November 2018: Paediatric Anaesthesia
Makenna A Smack, Meredith Moore, Chris Hong, Dante Gravino
No abstract text is available yet for this article.
September 2018: Journal of Emergency Nursing: JEN: Official Publication of the Emergency Department Nurses Association
Dong-Dong Chai, Jun Ji
PURPOSE: To evaluate the effect of dexmedetomidine combined with sevoflurane for general anesthesia during dental treatment in pediatric patients. METHODS: One hundred and twenty pediatric patients undergoing dental treatment were randomly divided into sevoflurane combined dexmedetomidine group(D group)and sevoflurane group (S group), 60 children in each group. Children in group D inhaled 4%-6% sevoflurane and intravenously received fentanyl 1 μg/kg, midazolam 0...
February 2018: Shanghai Kou Qiang Yi Xue, Shanghai Journal of Stomatology
Akinori Asai, Eisuke Kako, Tatsuya Hasegawa, Kazuya Sobue
Isaacs syndrome is a rare peripheral nerve hyperexcitability syndrome. The painful discharges in Isaacs syndrome are abolished by the blockade of the neuromuscular junction but not by peripheral nerve blocks (PNB). However, the efficacy of PNB for intraoperative and postoperative analgesia among those with Isaacs syndrome is unknown. A 41-year-old woman with Isaacs syndrome underwent open reduction and internal fixation of radius fractures. Ultrasound-guided bilateral axillary brachial plexus blocks were performed, followed by general anesthesia...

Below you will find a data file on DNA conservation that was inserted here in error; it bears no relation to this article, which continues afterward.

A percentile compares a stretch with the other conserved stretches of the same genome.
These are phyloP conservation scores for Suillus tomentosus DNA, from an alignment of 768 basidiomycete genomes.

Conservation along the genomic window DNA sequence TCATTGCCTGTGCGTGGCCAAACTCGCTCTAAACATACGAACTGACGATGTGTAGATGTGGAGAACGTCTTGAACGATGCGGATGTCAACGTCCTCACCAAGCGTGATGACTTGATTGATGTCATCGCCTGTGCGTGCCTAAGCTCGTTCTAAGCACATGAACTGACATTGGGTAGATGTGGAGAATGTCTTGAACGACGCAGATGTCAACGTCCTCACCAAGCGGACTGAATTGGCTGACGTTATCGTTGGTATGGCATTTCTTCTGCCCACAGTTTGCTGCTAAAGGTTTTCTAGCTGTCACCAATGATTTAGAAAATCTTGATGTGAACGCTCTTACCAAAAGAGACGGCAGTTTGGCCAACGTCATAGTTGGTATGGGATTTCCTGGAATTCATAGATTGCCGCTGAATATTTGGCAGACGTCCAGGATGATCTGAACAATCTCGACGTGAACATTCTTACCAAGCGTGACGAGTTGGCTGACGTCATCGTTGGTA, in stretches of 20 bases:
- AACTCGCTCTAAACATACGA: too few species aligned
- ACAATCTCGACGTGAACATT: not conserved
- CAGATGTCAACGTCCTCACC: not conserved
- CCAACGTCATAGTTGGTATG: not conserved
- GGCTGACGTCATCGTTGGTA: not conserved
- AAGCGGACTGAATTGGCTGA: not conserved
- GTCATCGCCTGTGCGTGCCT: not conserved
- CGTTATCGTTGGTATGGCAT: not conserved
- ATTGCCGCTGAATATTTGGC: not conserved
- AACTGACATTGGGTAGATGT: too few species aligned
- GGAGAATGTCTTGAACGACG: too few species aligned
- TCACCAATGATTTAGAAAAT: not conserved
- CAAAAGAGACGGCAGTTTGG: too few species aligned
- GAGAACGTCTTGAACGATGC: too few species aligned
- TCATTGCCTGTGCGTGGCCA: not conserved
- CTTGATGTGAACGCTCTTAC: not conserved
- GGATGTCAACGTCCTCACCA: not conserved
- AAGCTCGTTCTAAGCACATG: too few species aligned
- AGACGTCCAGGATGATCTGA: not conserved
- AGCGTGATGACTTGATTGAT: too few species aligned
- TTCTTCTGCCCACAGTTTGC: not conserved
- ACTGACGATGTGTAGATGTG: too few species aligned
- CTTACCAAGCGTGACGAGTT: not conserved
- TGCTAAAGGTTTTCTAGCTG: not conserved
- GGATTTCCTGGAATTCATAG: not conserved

June 11, 2018: A&A practice
Satsuki Obata, Akiko Miki, Hisanori Imai, Makoto Nakamura
Purpose: To report a case of temporary bilateral corneal denting in a patient who underwent cardiovascular surgery under general anesthesia. Observations: A 71-year-old male with no history of ophthalmological disease experienced bilateral corneal denting immediately after undergoing surgery for aneurysm of the thoracic aorta under general anesthesia. Anesthesia was induced with propofol and maintained with rocuronium bromide and remifentanil hydrochloride. The initial examination revealed significant denting on the surface of both the corneas and ocular hypotension...